EDITOR’S NOTE: The following is Jonah Goldberg’s weekly “news”letter, the G-File. Subscribe here to get the G-File delivered to your inbox on Fridays.
Dear Reader (Including those of you stunned by the news that Charlie Sheen has a sexually transmitted disease. Not since Jim J. Bullock announced he was gay have I been more shocked),
If you Google “Christian terrorism,” you’re probably a jackass to begin with. But if you do — bidden not by your own drive to jackassery but by the natural curiosity inspired by this “news”letter — you’ll find lots of left-wing trollery about how the worst terrorist attacks on American soil have been committed by Christians. Much of it is tendentious, question-begging twaddle. But I really don’t want to waste a lot of time on whether Tim McVeigh was a Christian or not (he really wasn’t).
What I find interesting is that many of the same people who clutch their pearls at the mere suggestion that Islamic terrorism has anything to do with — oh, what’s the word again? — oh right: Islam, seem to have no problem making the case that “Christian terrorism” is like a real thing. Remember how so many liberals loved — loved — Obama’s sophomoric and insidious tirade about not getting on our “high horses” about ISIS’s atrocities in the here and now because medieval Christians did bad things a thousand years ago? They never seem to think that argument through. Leaving out the ass-aching stupidity of the comparison, it actually concedes the very point Obama never wants to concede. By laying the barbaric sins of Christians a thousand years ago at the feet of Christians today, he implicitly tags Muslims with the barbarism committed in their name today.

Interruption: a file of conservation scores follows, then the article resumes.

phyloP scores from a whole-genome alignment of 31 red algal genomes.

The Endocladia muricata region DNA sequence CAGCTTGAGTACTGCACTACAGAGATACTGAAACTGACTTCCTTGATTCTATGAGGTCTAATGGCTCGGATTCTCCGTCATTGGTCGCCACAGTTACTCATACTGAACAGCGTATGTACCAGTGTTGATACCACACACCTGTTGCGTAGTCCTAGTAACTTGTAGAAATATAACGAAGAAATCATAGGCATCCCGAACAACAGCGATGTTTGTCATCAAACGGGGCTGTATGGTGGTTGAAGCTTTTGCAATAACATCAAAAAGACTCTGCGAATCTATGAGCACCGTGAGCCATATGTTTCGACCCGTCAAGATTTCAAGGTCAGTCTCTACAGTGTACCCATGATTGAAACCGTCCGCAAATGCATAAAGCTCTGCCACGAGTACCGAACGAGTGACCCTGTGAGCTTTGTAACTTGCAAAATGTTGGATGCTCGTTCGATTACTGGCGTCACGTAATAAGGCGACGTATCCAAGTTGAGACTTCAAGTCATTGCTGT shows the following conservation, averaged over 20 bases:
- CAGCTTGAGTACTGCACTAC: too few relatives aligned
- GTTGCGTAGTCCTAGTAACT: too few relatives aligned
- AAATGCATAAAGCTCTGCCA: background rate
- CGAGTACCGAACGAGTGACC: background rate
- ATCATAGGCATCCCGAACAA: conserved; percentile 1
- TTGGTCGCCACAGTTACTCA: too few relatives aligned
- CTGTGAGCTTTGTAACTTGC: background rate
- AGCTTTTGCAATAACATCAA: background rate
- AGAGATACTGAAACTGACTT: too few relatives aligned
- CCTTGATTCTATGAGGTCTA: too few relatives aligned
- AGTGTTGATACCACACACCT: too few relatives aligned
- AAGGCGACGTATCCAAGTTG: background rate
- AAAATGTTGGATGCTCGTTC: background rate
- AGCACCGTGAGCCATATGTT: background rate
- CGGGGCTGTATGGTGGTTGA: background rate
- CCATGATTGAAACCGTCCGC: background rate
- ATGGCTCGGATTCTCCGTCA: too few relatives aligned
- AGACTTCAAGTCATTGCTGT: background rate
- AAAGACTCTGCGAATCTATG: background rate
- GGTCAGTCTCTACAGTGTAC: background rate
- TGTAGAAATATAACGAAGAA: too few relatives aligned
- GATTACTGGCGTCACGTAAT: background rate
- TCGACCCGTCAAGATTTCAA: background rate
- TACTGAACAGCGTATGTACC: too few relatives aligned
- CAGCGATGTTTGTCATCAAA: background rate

Now, I see no need to wade too deeply into the theology here, but I think I am on very solid ground when I say that Islamic terrorism draws more easily and deeply from the Koran than Tim McVeigh drew from the Christian Bible. Of course, you’re free to disagree. In a free society, everybody has the right to be wrong in their opinions. (But don’t tell anyone at Yale that.)
The Big Lie
Yesterday, Hillary Clinton said: “Let’s be clear, though. Islam is not our adversary. Muslims are peaceful and tolerant people and have nothing whatsoever to do with terrorism.”
Now, unlike some people who e-mail me in ALL CAPS, I have no problem with politicians saying, “Islam is not our adversary.” In fact, I think it would be disastrous if our political leaders went around saying anything like “Islam is our enemy.”
It’s the second part of that Hillary quote that I have trouble with. Yes, some — most! — Muslims are peaceful. And while peacefulness and tolerance don’t necessarily go hand-in-hand (just look at opinion polls in the Muslim world on questions of sharia, homosexuality, women’s equality, free speech, and, of course, the Joooooooz), let’s stipulate that a great many Muslims are tolerant in their own fashion, too.
It is simply a lie — an obvious, glaring, indisputable, trout-in-the-milk lie — that Muslims have nothing whatsoever to do with terrorism.
But it is simply a lie — an obvious, glaring, indisputable, trout-in-the-milk lie — that Muslims have nothing whatsoever to do with terrorism.